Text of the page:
Do I Have A Bad Lobe On My Cam, Or A Bad Valve

Posted in Internal Engine Parts | Asked on Jun 18, 2010

I have a brand new 427 Big Block Chevy motor in a 67 Camaro. Recently on my last drive, I heard a ticking sound from the valve cover. Having concern, I turned around and headed home, 15 miles back. On my way back the ticking got louder and it sounded like machine gun fire from the carb, motor was running 215 degrees water temp. I pulled over and messed with the timing until the popping went away. I nursed it the rest of the way home with the loud ticking still going, but no more popping and it ran at normal temp of 185 the whole way, seemed to run fine, but like it had a dead cylinder. I figured I had some rockers to adjust and a plug to replace.

When I got home, I pulled the valve cover and found a rocker arm sideways chilling with no damage, and a bent and broken pushrod (intake) on number 8.

After pulling the intake, I inspected all 16 rocker arms, pushrods, and lifters to find no other damage. I did notice the intake lifter from the broken pushrod cylinder was slightly smaller then the rest of the lifters. No discoloration, and the lobe on the cam seemed totally fine. I replaced the pusrod and lifter, adjusted all the rockers, and reassembled the motor.

I ran a compression test on all cylinders. They were all equal at around 126, except for number 8, the one that had the broken pushrod, came in at 119, still within reasonable limits but slightly low.

With the coil wire off, and no fuel or spark to the motor what so ever, when I turn it over, I can hear air coming out of the carb, and when I run it with spark and fuel, it pops continuously through the carb as well.

From what I know ive narrowed it down to a slightly bent valve or a worn lobe on my new cam. Its odd because I still have good compression at 119, but shouldnt it be much lower compression with a bent valve? and the only reason I think it may be the lobe on the cam is because when I pulled the lifter, it was smaller in length then the rest of the lifters and had a slight outer bulge on the bottom (wobbles when you set it on a flat surface), but the lobe on the cam looks and feels perfect. No metal shavings or anything anywhere in the oil filter or the motor. I have a 500 lift cam with 280 duration at 0.50, and 1.72 roller tip rockers. The motor has 54 miles on it and was built completely with all new parts. Im a little stumped and could use some help on what to do next. Im still leaning towards the bad valve but that small lifter has me worried.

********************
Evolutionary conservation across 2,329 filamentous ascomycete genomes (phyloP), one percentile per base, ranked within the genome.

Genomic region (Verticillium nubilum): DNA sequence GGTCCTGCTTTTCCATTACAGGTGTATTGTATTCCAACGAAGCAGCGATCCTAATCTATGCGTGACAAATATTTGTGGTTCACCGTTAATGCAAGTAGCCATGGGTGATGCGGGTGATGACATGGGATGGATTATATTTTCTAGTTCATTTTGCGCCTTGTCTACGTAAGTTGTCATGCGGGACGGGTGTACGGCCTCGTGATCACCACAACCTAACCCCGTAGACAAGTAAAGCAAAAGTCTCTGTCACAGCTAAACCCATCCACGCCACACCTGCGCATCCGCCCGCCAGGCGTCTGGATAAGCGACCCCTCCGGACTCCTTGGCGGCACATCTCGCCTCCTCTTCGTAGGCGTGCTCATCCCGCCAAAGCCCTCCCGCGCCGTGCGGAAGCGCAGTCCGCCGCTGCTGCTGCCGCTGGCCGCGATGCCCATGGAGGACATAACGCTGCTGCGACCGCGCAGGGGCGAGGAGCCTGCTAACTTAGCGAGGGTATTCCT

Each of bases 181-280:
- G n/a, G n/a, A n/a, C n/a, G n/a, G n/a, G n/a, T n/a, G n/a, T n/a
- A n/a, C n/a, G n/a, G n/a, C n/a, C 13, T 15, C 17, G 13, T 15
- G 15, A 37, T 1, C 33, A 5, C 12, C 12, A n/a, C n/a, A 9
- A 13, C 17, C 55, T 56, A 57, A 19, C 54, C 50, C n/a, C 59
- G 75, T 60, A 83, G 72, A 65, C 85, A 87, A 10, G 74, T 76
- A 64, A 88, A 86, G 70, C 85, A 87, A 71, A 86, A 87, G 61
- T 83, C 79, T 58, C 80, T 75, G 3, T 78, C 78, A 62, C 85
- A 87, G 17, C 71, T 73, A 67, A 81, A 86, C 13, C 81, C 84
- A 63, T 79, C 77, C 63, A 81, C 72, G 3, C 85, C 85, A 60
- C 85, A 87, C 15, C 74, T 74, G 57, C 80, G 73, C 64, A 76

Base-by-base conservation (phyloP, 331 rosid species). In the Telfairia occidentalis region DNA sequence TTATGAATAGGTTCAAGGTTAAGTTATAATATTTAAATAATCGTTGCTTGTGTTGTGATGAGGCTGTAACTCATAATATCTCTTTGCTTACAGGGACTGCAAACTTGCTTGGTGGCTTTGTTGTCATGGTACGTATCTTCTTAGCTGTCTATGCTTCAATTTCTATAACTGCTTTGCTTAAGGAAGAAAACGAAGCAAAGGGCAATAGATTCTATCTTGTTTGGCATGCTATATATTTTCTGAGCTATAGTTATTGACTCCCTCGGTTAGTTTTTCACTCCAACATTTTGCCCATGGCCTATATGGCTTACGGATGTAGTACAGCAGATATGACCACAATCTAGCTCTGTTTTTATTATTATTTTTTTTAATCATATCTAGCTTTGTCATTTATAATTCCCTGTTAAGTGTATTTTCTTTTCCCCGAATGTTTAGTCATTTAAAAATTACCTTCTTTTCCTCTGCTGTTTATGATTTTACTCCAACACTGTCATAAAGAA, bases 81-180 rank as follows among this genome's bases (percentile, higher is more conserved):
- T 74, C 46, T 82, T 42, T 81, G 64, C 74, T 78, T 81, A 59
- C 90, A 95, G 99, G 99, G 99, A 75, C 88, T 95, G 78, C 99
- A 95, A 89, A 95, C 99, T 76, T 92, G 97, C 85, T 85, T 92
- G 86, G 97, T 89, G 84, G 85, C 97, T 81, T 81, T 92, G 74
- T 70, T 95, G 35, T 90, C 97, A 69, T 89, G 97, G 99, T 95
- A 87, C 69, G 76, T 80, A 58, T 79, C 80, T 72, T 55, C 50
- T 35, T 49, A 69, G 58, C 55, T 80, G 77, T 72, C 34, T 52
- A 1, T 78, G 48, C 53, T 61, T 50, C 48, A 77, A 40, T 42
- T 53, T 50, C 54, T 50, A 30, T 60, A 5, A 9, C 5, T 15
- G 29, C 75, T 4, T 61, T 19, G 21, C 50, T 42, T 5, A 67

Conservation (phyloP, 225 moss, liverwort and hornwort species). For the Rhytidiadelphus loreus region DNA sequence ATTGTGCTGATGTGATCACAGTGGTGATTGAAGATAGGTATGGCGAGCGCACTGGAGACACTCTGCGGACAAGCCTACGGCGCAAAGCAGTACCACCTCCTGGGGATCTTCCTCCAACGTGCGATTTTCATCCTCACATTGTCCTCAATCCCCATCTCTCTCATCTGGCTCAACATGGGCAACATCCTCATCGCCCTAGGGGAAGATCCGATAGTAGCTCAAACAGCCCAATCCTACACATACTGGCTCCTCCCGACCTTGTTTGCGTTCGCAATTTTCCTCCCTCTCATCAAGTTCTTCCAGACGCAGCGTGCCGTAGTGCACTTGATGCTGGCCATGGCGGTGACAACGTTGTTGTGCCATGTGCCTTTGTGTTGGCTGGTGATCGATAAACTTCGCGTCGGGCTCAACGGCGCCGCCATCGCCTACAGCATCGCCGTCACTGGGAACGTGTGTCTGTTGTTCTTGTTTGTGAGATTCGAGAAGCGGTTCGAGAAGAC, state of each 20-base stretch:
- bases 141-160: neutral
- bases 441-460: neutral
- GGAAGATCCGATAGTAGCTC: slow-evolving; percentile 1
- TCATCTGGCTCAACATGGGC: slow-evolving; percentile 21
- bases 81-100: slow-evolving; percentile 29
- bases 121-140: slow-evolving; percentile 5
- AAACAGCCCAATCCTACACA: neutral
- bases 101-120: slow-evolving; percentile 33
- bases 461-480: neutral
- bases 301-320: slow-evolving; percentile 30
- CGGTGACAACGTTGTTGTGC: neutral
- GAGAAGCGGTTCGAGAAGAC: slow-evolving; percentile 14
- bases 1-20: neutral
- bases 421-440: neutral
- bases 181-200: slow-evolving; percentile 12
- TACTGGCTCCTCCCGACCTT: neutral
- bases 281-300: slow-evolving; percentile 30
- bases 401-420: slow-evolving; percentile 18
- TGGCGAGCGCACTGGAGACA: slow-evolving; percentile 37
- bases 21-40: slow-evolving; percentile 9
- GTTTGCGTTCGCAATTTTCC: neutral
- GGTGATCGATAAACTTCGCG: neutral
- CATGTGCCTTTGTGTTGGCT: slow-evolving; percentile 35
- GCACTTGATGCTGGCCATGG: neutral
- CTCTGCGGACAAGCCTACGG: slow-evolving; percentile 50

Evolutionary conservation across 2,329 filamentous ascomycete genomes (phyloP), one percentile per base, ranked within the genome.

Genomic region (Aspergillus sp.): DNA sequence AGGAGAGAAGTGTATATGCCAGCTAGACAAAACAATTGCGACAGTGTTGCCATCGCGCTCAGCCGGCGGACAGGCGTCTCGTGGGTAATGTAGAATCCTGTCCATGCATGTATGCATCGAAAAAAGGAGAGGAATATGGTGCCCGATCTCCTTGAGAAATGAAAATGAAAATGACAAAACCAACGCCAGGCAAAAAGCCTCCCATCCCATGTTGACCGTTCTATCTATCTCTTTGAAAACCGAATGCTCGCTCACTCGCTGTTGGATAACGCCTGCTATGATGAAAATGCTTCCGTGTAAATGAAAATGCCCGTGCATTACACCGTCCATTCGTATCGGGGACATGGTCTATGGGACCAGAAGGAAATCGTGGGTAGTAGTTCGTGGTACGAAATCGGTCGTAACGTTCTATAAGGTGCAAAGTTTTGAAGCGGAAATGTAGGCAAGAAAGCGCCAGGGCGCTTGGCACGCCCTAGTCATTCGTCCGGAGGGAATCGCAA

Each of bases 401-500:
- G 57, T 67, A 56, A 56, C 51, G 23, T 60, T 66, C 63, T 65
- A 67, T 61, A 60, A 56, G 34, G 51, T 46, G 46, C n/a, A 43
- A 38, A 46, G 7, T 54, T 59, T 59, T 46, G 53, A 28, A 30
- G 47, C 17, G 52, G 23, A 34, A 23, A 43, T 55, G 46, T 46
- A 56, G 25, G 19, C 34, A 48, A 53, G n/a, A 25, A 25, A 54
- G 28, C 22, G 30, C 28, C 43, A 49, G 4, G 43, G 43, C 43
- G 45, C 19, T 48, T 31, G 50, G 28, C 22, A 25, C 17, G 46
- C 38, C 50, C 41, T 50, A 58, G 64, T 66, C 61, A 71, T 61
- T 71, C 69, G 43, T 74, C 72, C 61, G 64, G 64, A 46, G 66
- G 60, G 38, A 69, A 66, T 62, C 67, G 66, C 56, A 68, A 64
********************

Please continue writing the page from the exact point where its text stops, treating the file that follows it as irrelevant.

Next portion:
There are 4 Answers for "Do I Have A Bad Lobe On My Cam, Or A Bad Valve"

  1. kelly_f_1999 says:

    good sign you need to look into it farther valve or cam or even worse

  2. oldmanarnie says:

    i would say bent valve it takes a lot of wear to ruin the lobe, the valve still moves even the pushrod isn’t the right size

  3. cussos58 says:

    i think your going to need to take the heads off and inspect the valves and guides and if all is ok there then pull the cam out for inspection but it would need be unusual to damage a cam lobe in so short a time did you have hydraulic lifters or solids maybe when you assembled the motor the lifter was bad then but you missed it who knows but i still suggest pull the heads and inspect all the valves and guides maybe think about having brass inserts fitted if you havent already done it and when you put it together use new lifters on both intake and exhaust in 8 with new rods and take extra care when you adjust the clearances good luck with it just bad luck what happened but i know how you feel i have blown a few motors myself most recent was a 5L injected in a commodore i rebuilt it and did 1500klms and grabbed 2 pistons and we still cant work out why good luck hope all goes well

  4. Country Boy says:

    Roll the crankshaft up to TDC on #8 cylinder and remove the #8 spark plug. If you have one of those valve retainer/spring removal lever tools, remove the spring and retainer off the intake valve on #8 cylinder. With your fingers see if the valve slides freely down the guide till the head of the valve hits the piston. This just checks to see if the valve stem isn’t bent. Put the retainer, split locks and spring back together. Hate to say this but the intake’s gotta come off again. If there isn’t a slight crown on the bottom (cam side) of the lifter toss it and get a new one. Inspect both cam lobe wear as far as width pattern down through the lifter hole. Don’t forget the special cam lube on the face of the lifter and the lifter hole. *Without a bearing ball the same size as a pushrod ball placed in the top of the lifter you can’t accureately check lifter length. McMasterCarr.com has precission steel bearing balls.

    If you’re sure the rocker arm geometry is OK on the intake of #8 and the push rod length is OK, put a dial indicater on the end of the intake push rod and roll the engine over by hand with no plugs in it using a ratchet & socket on the nose of the dampener pulley. Jot down the # and compare the cam lift with another intake cylinder’s cam lift. Uou’ve got to have all good crowned lifters for this test.

    If the intake lobe lift is less on #8 intake I guess we know the cam is shot. If replacement is necessary look into special soft break-in valve springs and let the engine high idle @1,000 -1,200 for an hour to break in the cam and lifters.

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